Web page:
Sean Kilpatrick/CP Conservative Leader Erin O’Toole holds his first news conference as leader on Parliament Hill in Ottawa on Aug. 25.

COVID-19 aid bill, Tory leader O’Toole’s speech headline Parliament’s first full week

O’Toole’s throne speech reply will recast that approach as a pitch to the country as a whole

Conservative Leader Erin O’Toole and the Bloc Quebecois chief Yves-Francois Blanchet are expected to take their seats in the House of Commons this week after being benched due to COVID-19.

Their respective replies to the Liberals’ speech from the throne will come as MPs are also set to debate new COVID-19 relief measures — and potentially pass them into law — during the first full week of operations for the pandemic Parliament.

O’Toole’s response to the speech from the throne will be his first statement in the Commons since becoming party leader just over a month ago.

O’Toole used his victory speech as new Conservative leader last month to focus on how he’d expand the so-called “big blue tent” and make the party relevant beyond its base.

His throne speech reply will recast that approach as a pitch to the country as a whole.

Yet while his first comments in the House of Commons as Tory leader will be important, grand speeches delivered on the floor of the Commons matter less in the digital era, suggested Ginny Roth of Crestview Strategies.

Even as he was stuck in his basement, the party was pushing out video clips in a bid to introduce him more broadly to the country.

One was about his mother’s death when he was a child and the pivotal role his hockey coach played in helping him through that time. Another, his message on Labour Day, saw O’Toole make an unusual conservative pitch directly to workers — political turf more traditionally home to the NDP or Liberals.

With people online far more often these days due to the pandemic, direct content can have far more impact than a single speech, Roth said, as being a strong performer in Parliament doesn’t necessarily translate to votes in a general election.

“His biggest challenge is his name recognition, people just don’t know who he is,” Roth said “He’s using the format that works the best for people and seems to access people the most right now: online video content.”

O’Toole’s remarks in the Commons will draw on his experiences waiting to be tested for — and ultimately diagnosed with — COVID-19. But he’ll also use the opportunity to set a tone for how he’ll seek to lead the official Opposition in the coming months and win the country in the eventual next election.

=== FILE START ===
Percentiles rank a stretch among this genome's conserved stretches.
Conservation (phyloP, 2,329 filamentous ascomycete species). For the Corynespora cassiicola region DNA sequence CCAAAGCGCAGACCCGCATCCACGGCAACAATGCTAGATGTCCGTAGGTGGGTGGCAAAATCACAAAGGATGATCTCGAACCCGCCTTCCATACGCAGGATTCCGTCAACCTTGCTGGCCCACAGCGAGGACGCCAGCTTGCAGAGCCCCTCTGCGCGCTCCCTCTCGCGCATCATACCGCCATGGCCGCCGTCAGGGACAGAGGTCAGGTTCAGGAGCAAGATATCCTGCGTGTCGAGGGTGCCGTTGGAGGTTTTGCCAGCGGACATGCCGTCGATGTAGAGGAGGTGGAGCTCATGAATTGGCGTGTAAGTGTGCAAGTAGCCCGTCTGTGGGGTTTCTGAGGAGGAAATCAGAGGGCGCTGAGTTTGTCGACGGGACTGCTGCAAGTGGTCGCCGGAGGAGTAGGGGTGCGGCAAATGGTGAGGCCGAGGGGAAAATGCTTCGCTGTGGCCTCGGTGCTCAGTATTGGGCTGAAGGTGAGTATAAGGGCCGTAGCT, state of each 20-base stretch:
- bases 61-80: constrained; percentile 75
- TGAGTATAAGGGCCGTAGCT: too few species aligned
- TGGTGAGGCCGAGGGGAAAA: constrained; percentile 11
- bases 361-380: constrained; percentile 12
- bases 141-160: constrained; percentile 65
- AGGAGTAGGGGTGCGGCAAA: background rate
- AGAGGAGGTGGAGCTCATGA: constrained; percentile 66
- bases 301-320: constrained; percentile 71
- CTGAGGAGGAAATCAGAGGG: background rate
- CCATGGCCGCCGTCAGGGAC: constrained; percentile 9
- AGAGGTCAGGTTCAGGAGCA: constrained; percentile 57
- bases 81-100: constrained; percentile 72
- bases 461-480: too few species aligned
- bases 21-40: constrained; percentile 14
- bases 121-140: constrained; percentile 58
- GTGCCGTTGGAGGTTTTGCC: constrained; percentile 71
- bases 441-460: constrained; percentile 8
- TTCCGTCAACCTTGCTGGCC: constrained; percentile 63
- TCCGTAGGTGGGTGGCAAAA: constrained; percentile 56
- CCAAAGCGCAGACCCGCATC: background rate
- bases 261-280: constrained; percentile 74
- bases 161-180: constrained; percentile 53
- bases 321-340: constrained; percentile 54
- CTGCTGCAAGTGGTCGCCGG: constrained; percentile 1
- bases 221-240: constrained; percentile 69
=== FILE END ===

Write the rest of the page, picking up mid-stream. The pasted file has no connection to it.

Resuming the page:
“We’re going to oppose, and we’re going to challenge and hold the government to account,” O’Toole said in an interview last week with The Canadian Press. “But we’re also going to offer some contrasting vision.”

O’Toole’s Tories came out fast against the throne speech last week, arguing it didn’t go far enough to offer support to Canadians impacted by the pandemic. The Bloc Quebecois said absent a federal government plan to transfer billions more for healthcare to the provinces, they aren’t sure they can support it either.

But the NDP have now said that if their demands for a stronger COVID-19 safety net are in the new relief bill before the Commons this week, they will likely support the speech from the throne.

The bill sets up a replacement for the Canada Emergency Response Benefit, which gave $500 a week to nearly 9 million Canadians during the early phase of the pandemic to help those who’d lost their jobs.

The new approach will provide the same sum — one of the NDP’s conditions — via the employment insurance program.

There will also be a new, temporary Canada Recovery Benefit for those who don’t qualify for EI as well as a sick leave benefit and another benefit for those who must stay home to look after a dependent who falls ill or has to self-isolate.

The NDP have yet to disclose what improvements they managed to secure from the Liberals to the sick leave portion of the bill.

Applications for the recovery benefit are to open Oct. 11 and, for the other two benefits, on Oct. 4.

READ MORE: Opposition blames Liberals as talks around return of Parliament near 11th hour

Stephanie Levitz, The Canadian Press


Like us on Facebook and follow us on Twitter.